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We choose the often recommended criterion MAPE to measure the prediction performance for stock indexes S&P 500, DJIA, SSEC, and SZI under the FM-Elman neural model which is presented in Table 4. When the value of increases, the value of MAPE increases gradually. And the numerical experiment results show that using the FM-Elman neural network model, the volatility degree forecasting is feasible.

##### 4.4. The Impact of

In this subsection, we want to analyze how the user-specified dimension affects the prediction performance by the FM-Elman neural model through numerical experiment when . From the descriptions in Section 3, when increases, the amount of red nodes in both hidden layer and recurrent layer becomes larger. That means more hidden and recurrent nodes in the proposed FM-Elman neural network will contain interaction information from the connected inputs. Then, the computation becomes complicated as increases. It is interesting to see in Table 5 that the evaluation values of MAE, MAPE, and RMSE for indexes S&P 500, DJIA, SSEC, and SZI increase first and then decrease with the increasing of . So, the low user-specified dimension or high user-specified dimension is a better choice. No matter which outperforms the predicting results of BPNN and Elman NN from the previous Table 3.

##### 4.5. Further Predicting Performance Evaluation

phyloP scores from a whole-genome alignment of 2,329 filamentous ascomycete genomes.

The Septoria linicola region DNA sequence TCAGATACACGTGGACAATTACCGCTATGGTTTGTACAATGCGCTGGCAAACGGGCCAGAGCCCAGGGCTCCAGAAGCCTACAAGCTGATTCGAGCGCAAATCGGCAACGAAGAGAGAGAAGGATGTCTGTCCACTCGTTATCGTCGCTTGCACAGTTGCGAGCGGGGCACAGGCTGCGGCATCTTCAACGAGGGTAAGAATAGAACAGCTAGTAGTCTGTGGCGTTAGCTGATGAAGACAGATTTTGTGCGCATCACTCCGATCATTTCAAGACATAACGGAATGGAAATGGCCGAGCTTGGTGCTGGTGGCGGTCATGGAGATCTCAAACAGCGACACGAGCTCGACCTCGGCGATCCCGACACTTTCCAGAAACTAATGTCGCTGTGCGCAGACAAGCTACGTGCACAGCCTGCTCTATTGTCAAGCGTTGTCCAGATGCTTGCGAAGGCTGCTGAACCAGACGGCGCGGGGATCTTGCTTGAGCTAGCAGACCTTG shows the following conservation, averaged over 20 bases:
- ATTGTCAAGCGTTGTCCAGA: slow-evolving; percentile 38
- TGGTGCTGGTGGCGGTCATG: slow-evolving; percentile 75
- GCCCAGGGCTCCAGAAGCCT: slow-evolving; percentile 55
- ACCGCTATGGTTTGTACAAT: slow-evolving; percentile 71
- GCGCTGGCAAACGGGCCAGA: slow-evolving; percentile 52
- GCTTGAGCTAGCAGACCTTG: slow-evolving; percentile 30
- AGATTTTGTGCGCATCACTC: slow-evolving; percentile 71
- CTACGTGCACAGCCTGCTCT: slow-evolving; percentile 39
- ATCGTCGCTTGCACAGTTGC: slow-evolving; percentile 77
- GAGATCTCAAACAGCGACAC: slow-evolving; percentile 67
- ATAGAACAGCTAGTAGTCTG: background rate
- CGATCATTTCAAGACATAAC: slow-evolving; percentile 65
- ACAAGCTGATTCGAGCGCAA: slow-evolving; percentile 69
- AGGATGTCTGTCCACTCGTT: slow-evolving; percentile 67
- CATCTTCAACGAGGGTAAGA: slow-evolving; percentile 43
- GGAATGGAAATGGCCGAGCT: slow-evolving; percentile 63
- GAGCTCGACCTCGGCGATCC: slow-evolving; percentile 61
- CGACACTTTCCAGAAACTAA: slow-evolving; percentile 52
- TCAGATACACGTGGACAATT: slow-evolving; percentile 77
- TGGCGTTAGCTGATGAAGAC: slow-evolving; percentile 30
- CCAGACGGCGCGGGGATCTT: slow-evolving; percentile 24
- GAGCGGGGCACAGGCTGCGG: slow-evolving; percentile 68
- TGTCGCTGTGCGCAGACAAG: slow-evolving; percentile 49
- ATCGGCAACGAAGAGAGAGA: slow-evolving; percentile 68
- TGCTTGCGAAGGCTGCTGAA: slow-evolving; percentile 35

We adopt three trend-type statistical methods, i.e., directional symmetry (DS), correct up-trend (CP), and correct down-trend (CD) [35], to check the practical stock movement. When the values of these three performance evaluation results become larger, the forecasting of change direction will be more precise. The definitions of these three performance evaluation methods are given aswhere is the number of testing samples.where is the number of testing samples which satisfy .where is the number of testing samples which satisfy . and are the actual value and the predictive value in the th iteration, respectively.

In Table 6, the trend-type measures DS, CP, and CD for stock indexes S&P 500, DJIA, SSEC, and SZI under varying volatility degrees are presented through some numerical experiments. When the value of changes, all the stock indexes change a little. And we can see that the direction forecasting results of SSEC and SZI show better performance than S&P 500 and DJIA since the DS, CP, and CD values in two indexes before all exceed 50. And the performance results of stock indexes S&P 500 and DJIA are more sensitive to with large value. For example, when changes from the value 0.009 to 0.012, the values of DS, CP, and CD for stock indexes S&P 500 and DJIA decrease sharply.

#### 5. Conclusion